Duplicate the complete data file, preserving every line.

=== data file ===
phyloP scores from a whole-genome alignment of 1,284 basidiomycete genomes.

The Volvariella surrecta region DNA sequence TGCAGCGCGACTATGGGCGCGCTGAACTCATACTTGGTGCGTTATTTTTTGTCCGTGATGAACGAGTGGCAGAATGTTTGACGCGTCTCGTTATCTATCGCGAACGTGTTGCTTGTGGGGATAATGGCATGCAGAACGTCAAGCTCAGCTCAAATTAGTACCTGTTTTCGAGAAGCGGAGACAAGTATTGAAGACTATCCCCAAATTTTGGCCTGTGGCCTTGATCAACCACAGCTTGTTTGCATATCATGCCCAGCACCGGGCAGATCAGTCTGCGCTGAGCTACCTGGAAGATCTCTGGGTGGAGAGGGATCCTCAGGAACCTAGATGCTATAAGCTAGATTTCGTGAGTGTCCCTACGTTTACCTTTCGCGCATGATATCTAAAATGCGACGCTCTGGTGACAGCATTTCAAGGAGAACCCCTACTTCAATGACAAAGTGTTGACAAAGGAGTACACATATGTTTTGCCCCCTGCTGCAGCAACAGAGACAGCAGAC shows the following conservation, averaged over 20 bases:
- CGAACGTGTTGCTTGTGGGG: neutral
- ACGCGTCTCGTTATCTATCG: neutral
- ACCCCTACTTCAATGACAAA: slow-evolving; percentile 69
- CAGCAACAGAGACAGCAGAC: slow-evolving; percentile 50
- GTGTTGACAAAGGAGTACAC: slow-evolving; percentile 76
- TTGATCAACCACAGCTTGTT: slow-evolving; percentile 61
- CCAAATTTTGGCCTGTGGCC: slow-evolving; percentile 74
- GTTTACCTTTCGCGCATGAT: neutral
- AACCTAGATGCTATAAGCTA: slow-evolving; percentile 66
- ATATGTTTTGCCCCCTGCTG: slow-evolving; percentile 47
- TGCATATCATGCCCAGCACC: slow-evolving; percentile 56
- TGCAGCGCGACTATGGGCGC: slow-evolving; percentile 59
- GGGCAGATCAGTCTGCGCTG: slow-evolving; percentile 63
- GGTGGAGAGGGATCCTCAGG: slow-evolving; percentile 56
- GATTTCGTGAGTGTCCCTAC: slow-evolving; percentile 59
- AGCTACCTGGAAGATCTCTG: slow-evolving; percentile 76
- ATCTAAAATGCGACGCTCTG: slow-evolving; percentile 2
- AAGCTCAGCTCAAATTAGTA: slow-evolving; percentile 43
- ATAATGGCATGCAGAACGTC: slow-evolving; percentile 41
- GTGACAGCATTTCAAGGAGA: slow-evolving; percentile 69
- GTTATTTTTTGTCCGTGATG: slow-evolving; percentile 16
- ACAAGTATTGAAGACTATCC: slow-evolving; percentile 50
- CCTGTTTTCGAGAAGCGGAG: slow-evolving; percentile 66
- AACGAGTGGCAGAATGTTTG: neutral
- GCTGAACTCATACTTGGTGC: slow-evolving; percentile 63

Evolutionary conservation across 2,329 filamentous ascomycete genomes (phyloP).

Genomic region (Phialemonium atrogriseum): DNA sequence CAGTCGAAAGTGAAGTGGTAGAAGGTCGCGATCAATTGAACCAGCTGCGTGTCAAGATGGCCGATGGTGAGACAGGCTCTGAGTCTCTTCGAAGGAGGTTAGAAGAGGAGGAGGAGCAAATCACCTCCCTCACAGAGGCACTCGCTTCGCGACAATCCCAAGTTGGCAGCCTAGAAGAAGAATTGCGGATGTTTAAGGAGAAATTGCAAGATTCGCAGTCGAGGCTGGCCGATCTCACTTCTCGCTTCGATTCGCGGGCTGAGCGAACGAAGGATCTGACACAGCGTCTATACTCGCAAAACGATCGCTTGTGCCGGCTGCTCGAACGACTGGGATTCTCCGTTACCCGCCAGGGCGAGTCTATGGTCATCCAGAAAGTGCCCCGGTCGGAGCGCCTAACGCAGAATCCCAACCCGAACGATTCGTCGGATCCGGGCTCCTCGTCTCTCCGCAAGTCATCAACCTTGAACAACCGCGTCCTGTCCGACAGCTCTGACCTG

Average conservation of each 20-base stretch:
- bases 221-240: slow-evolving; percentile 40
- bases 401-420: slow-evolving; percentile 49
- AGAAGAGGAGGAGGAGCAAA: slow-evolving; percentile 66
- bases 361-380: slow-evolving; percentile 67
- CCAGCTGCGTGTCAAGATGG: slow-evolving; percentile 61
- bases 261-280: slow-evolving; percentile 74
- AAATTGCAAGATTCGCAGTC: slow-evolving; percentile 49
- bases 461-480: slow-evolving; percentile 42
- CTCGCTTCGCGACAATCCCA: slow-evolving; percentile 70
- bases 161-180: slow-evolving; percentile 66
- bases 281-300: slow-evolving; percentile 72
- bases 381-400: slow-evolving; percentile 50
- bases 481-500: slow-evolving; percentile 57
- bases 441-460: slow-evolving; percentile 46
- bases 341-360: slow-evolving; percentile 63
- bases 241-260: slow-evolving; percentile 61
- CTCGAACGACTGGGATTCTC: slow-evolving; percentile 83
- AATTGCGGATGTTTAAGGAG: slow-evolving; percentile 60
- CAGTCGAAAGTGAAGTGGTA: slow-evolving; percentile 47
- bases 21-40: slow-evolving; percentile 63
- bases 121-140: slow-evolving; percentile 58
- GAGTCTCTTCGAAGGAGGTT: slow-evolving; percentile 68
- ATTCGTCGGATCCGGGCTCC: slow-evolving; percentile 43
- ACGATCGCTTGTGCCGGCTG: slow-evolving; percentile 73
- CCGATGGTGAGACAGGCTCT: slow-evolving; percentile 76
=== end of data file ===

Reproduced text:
phyloP scores from a whole-genome alignment of 1,284 basidiomycete genomes.

The Volvariella surrecta region DNA sequence TGCAGCGCGACTATGGGCGCGCTGAACTCATACTTGGTGCGTTATTTTTTGTCCGTGATGAACGAGTGGCAGAATGTTTGACGCGTCTCGTTATCTATCGCGAACGTGTTGCTTGTGGGGATAATGGCATGCAGAACGTCAAGCTCAGCTCAAATTAGTACCTGTTTTCGAGAAGCGGAGACAAGTATTGAAGACTATCCCCAAATTTTGGCCTGTGGCCTTGATCAACCACAGCTTGTTTGCATATCATGCCCAGCACCGGGCAGATCAGTCTGCGCTGAGCTACCTGGAAGATCTCTGGGTGGAGAGGGATCCTCAGGAACCTAGATGCTATAAGCTAGATTTCGTGAGTGTCCCTACGTTTACCTTTCGCGCATGATATCTAAAATGCGACGCTCTGGTGACAGCATTTCAAGGAGAACCCCTACTTCAATGACAAAGTGTTGACAAAGGAGTACACATATGTTTTGCCCCCTGCTGCAGCAACAGAGACAGCAGAC shows the following conservation, averaged over 20 bases:
- CGAACGTGTTGCTTGTGGGG: neutral
- ACGCGTCTCGTTATCTATCG: neutral
- ACCCCTACTTCAATGACAAA: slow-evolving; percentile 69
- CAGCAACAGAGACAGCAGAC: slow-evolving; percentile 50
- GTGTTGACAAAGGAGTACAC: slow-evolving; percentile 76
- TTGATCAACCACAGCTTGTT: slow-evolving; percentile 61
- CCAAATTTTGGCCTGTGGCC: slow-evolving; percentile 74
- GTTTACCTTTCGCGCATGAT: neutral
- AACCTAGATGCTATAAGCTA: slow-evolving; percentile 66
- ATATGTTTTGCCCCCTGCTG: slow-evolving; percentile 47
- TGCATATCATGCCCAGCACC: slow-evolving; percentile 56
- TGCAGCGCGACTATGGGCGC: slow-evolving; percentile 59
- GGGCAGATCAGTCTGCGCTG: slow-evolving; percentile 63
- GGTGGAGAGGGATCCTCAGG: slow-evolving; percentile 56
- GATTTCGTGAGTGTCCCTAC: slow-evolving; percentile 59
- AGCTACCTGGAAGATCTCTG: slow-evolving; percentile 76
- ATCTAAAATGCGACGCTCTG: slow-evolving; percentile 2
- AAGCTCAGCTCAAATTAGTA: slow-evolving; percentile 43
- ATAATGGCATGCAGAACGTC: slow-evolving; percentile 41
- GTGACAGCATTTCAAGGAGA: slow-evolving; percentile 69
- GTTATTTTTTGTCCGTGATG: slow-evolving; percentile 16
- ACAAGTATTGAAGACTATCC: slow-evolving; percentile 50
- CCTGTTTTCGAGAAGCGGAG: slow-evolving; percentile 66
- AACGAGTGGCAGAATGTTTG: neutral
- GCTGAACTCATACTTGGTGC: slow-evolving; percentile 63

Evolutionary conservation across 2,329 filamentous ascomycete genomes (phyloP).

Genomic region (Phialemonium atrogriseum): DNA sequence CAGTCGAAAGTGAAGTGGTAGAAGGTCGCGATCAATTGAACCAGCTGCGTGTCAAGATGGCCGATGGTGAGACAGGCTCTGAGTCTCTTCGAAGGAGGTTAGAAGAGGAGGAGGAGCAAATCACCTCCCTCACAGAGGCACTCGCTTCGCGACAATCCCAAGTTGGCAGCCTAGAAGAAGAATTGCGGATGTTTAAGGAGAAATTGCAAGATTCGCAGTCGAGGCTGGCCGATCTCACTTCTCGCTTCGATTCGCGGGCTGAGCGAACGAAGGATCTGACACAGCGTCTATACTCGCAAAACGATCGCTTGTGCCGGCTGCTCGAACGACTGGGATTCTCCGTTACCCGCCAGGGCGAGTCTATGGTCATCCAGAAAGTGCCCCGGTCGGAGCGCCTAACGCAGAATCCCAACCCGAACGATTCGTCGGATCCGGGCTCCTCGTCTCTCCGCAAGTCATCAACCTTGAACAACCGCGTCCTGTCCGACAGCTCTGACCTG

Average conservation of each 20-base stretch:
- bases 221-240: slow-evolving; percentile 40
- bases 401-420: slow-evolving; percentile 49
- AGAAGAGGAGGAGGAGCAAA: slow-evolving; percentile 66
- bases 361-380: slow-evolving; percentile 67
- CCAGCTGCGTGTCAAGATGG: slow-evolving; percentile 61
- bases 261-280: slow-evolving; percentile 74
- AAATTGCAAGATTCGCAGTC: slow-evolving; percentile 49
- bases 461-480: slow-evolving; percentile 42
- CTCGCTTCGCGACAATCCCA: slow-evolving; percentile 70
- bases 161-180: slow-evolving; percentile 66
- bases 281-300: slow-evolving; percentile 72
- bases 381-400: slow-evolving; percentile 50
- bases 481-500: slow-evolving; percentile 57
- bases 441-460: slow-evolving; percentile 46
- bases 341-360: slow-evolving; percentile 63
- bases 241-260: slow-evolving; percentile 61
- CTCGAACGACTGGGATTCTC: slow-evolving; percentile 83
- AATTGCGGATGTTTAAGGAG: slow-evolving; percentile 60
- CAGTCGAAAGTGAAGTGGTA: slow-evolving; percentile 47
- bases 21-40: slow-evolving; percentile 63
- bases 121-140: slow-evolving; percentile 58
- GAGTCTCTTCGAAGGAGGTT: slow-evolving; percentile 68
- ATTCGTCGGATCCGGGCTCC: slow-evolving; percentile 43
- ACGATCGCTTGTGCCGGCTG: slow-evolving; percentile 73
- CCGATGGTGAGACAGGCTCT: slow-evolving; percentile 76